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  1. #1 More States Look to Raise Taxes 
    Senior Member tacitus's Avatar
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    Jan 2009
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    A free fall in tax revenue is driving more state lawmakers to turn to broad-based tax increases in a bid to close widening budget gaps.
    At least 10 states are considering some kind of major increase in sales or income taxes: Arizona, Connecticut, Delaware, Illinois, Massachusetts, Minnesota, New Jersey, Oregon, Washington and Wisconsin. California and New York lawmakers already have agreed on multibillion-dollar tax increases that went into effect earlier this year.
    Fiscal experts say more states are likely to try to raise tax revenue in coming months, especially once they tally the latest shortfalls from April 15 income-tax filings, often the biggest single source of funds for the 43 states that levy them.

    read the rest of the bad news here

    The idiots that control the legislature here in CO had this wonderful plan to provide in-state tuition for the children of illegals, even though the state in hurting for cash. Luckily there was a pretty good backlash and the socialists backed down so they could keep their jobs. The socialists that run the state in conjunction with the crooks in the judicial system have cooked up new methods of wringing more cash out of the already strapped tax payer by raising taxes that violate our Tax Payer Bill of Rights, i.e. suspending many tax breaks for seniors, property owners, and anything else they can come up with.

    When you look at the states that are not in the hole, you have to wonder what they are doing right and what the rest are doing wrong, who runs the state and how many socialist welfare programs the state does not support.
    "If every poor man is to come here and start requesting money for all his children, the applicants will never be satisfied and the nation's finances will collapse." Emperor Tiberius: Tacitus:Annals

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  2. #2  
    Senior Member Molon Labe's Avatar
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    Jun 2008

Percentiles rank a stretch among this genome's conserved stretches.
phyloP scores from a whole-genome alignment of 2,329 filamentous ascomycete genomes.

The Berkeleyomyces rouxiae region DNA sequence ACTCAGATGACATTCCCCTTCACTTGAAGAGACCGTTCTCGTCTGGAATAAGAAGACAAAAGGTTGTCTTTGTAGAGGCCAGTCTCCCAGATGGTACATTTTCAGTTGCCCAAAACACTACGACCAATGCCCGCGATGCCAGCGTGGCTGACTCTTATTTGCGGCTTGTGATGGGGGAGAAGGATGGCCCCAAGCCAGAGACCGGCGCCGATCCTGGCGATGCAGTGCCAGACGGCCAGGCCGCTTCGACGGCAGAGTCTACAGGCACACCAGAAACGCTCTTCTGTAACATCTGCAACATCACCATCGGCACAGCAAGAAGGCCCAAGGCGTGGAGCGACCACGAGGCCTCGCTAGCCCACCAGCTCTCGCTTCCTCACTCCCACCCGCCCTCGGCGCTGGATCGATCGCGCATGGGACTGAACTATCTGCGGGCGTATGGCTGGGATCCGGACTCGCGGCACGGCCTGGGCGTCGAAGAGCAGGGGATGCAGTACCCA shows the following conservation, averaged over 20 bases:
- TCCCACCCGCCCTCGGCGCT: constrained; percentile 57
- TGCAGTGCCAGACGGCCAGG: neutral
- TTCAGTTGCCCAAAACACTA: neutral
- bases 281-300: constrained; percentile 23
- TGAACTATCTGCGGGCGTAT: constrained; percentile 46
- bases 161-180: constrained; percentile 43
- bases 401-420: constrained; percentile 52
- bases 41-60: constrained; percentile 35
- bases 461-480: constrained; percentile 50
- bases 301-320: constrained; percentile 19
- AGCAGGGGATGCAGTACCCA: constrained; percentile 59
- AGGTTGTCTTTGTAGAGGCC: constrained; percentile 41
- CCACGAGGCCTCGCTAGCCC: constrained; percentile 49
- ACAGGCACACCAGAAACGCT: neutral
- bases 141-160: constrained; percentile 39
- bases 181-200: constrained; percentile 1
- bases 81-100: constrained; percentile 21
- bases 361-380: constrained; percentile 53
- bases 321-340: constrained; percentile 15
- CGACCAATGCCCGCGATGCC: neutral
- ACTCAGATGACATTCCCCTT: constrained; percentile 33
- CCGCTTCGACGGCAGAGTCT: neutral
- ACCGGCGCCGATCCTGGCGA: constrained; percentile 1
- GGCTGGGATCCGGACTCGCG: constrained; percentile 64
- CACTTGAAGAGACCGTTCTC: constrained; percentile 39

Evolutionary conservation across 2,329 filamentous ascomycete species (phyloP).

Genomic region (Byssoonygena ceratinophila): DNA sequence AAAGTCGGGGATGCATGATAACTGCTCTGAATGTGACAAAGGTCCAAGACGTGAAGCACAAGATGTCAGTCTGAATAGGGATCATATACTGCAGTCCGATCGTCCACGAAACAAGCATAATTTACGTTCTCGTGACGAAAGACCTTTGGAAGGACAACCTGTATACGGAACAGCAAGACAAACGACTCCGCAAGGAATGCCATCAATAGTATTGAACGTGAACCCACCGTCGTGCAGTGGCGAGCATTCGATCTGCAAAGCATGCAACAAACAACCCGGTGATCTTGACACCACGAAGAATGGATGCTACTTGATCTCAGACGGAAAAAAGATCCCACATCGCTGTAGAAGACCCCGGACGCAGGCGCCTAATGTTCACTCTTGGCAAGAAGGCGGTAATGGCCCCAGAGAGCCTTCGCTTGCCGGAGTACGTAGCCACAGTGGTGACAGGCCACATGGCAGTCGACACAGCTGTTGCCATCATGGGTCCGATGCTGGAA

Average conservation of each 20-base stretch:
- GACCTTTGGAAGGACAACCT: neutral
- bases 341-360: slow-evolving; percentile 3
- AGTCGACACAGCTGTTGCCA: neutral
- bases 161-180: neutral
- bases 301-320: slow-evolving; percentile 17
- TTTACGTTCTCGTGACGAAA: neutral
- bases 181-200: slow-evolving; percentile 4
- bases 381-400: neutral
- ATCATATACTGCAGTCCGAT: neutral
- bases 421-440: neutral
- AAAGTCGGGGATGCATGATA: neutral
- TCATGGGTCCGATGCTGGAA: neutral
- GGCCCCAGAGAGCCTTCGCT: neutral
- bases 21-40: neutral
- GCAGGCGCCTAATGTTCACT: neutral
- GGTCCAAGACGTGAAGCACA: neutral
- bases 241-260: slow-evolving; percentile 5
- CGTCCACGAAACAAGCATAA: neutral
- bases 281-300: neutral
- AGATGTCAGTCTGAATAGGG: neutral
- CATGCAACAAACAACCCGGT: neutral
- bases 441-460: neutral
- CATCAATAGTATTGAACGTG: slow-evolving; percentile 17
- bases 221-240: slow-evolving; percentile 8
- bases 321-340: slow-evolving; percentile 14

Jihad Me At Hello
    Can we say "Tax revolt".
    Gun Control: The theory that a woman found dead in an alley, raped and strangled with her panty hose, is somehow morally superior to a woman explaining to police how her attacker got that fatal bullet wound - Unknown

    The problem is Empty People, Not Loaded Guns - Linda Schrock Taylor
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  3. #3  
    Join Date
    May 2008
    Most of those states that are in dire straights are predominately liberal Democratic states. Who wudda thought!

    Louisiana has a budget shortfall this fiscal year but has a surplus from last year that was put into a rainy day fund rather than spent. So, I doubt we will see any major tax increases. With the exception of FL, southern states have fared fairly well during this recession.
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  4. #4 10 ways the new economy will look different 
    10 ways the new economy will look different
    From the rise of the tightwad to the decline of the Sun Belt, American values and industries will be reinvented as the nation comes out of the worst recession since the 1930s.

    By Peter Grier | Staff writer of The Christian Science Monitor
    from the April 10, 2009 edition

    WASHINGTON - On Sept. 18, 1873, weakened by investments in the ill-conceived Northern Pacific Railway, the big Philadelphia banking firm Jay Cooke & Co. went bankrupt. A national economic crisis followed one with eerie parallels to the grinding recession of today.